Before we go any further, it's important to know one thing about Loving Vincent: it is gorgeous—like, GORGEOUS. But it's just not quite where you'd want it to be in terms of narrative content, and it becomes increasingly difficult to stay engaged.
See, Loving Vincent is touted as "the world's first fully painted feature film" by its filmmakers, and this is true; famous Van Gogh subjects (such as the postman Joseph Roulin and his son Armand, or Dr. Paul Gachet) become characters who inhabit a world that is brought to life by over 60,000 actual oil paintings from 125 artists done in Van Gogh's post-impressionist style. It's all at once jaw-dropping from both aesthetic and technical standpoints, and it seems like another iconic piece finds its way into the film every few seconds. Outside of this feat, however, lies a fairly middling story about the famed painter's pros and cons as told through those who met or knew him in the small village of Auvers. Did you already know Van Gogh was tortured? Of course you did.
Quite well-known was brothers Vincent and Theo Van Goghs' affinity for correspondence, so when the postman Roulin discovers a final undelivered letter written by Vincent, with whom he shared a friendly relationship, he sends his son to Auvers to deliver it. The son, unhappy with the assessment that his father's friend committed suicide, becomes fixated on getting to the bottom of his untimely death.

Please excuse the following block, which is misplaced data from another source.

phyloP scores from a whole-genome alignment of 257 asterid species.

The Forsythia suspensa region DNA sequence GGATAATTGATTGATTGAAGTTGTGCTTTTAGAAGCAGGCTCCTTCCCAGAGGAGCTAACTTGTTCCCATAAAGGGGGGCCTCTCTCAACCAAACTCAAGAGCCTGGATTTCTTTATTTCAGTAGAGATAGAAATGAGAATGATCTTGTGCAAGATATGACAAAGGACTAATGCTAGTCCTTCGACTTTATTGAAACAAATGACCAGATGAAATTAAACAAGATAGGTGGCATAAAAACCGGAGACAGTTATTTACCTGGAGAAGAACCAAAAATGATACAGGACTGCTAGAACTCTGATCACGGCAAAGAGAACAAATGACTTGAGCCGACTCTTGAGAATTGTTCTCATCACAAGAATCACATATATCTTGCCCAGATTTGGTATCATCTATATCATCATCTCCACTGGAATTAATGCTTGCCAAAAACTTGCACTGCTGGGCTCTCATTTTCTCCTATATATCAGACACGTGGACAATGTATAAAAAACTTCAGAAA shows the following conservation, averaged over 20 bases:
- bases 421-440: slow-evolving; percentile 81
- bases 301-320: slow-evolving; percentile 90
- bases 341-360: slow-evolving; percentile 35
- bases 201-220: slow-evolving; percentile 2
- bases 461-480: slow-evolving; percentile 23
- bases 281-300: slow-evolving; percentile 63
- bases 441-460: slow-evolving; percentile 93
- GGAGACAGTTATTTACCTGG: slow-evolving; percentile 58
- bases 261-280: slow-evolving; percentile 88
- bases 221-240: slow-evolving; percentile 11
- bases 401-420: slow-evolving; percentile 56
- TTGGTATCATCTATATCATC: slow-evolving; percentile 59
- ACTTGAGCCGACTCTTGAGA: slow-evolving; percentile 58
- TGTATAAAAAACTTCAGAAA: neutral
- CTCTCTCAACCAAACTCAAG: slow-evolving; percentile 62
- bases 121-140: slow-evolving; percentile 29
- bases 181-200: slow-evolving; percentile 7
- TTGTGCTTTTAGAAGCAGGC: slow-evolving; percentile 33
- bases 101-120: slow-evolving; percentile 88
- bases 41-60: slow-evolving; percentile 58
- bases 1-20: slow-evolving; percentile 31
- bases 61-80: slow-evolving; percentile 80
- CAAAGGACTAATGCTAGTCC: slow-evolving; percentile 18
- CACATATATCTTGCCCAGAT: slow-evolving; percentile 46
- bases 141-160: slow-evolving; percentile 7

This is all well and good, and again—gorgeous. But it's really just that the son presses the villagers in a completely unnatural manner, and the way everyone he meets has numerous in-depth memories of Van Gogh's time in their town feels like a stretch. The story begins to unravel and stall, and the main performance from Douglas Booth (Noah) falls flat under a run-of-the-mill screenplay that could have really stretched out and done something wonderful, but didn't appear to have been given enough time. The most exciting actor to appear is Chris O'Dowd, who plays the postman himself, but even he disappears almost immediately. Bummer.
Still, it's fun to wonder which paintings are which and, if nothing else, it truly is an astounding creation. It's worth seeing for the visuals alone, just don't expect it to grab you beyond its reminder that Van Gogh was a genius unappreciated in his own time.
+So beautiful, so impressive
-Does not command attention
Directed by Dorota Kobiela and Hugh Welchman
With Booth and O'Dowd
Center for Contemporary Arts, Violet Crown, PG-13, 94 min.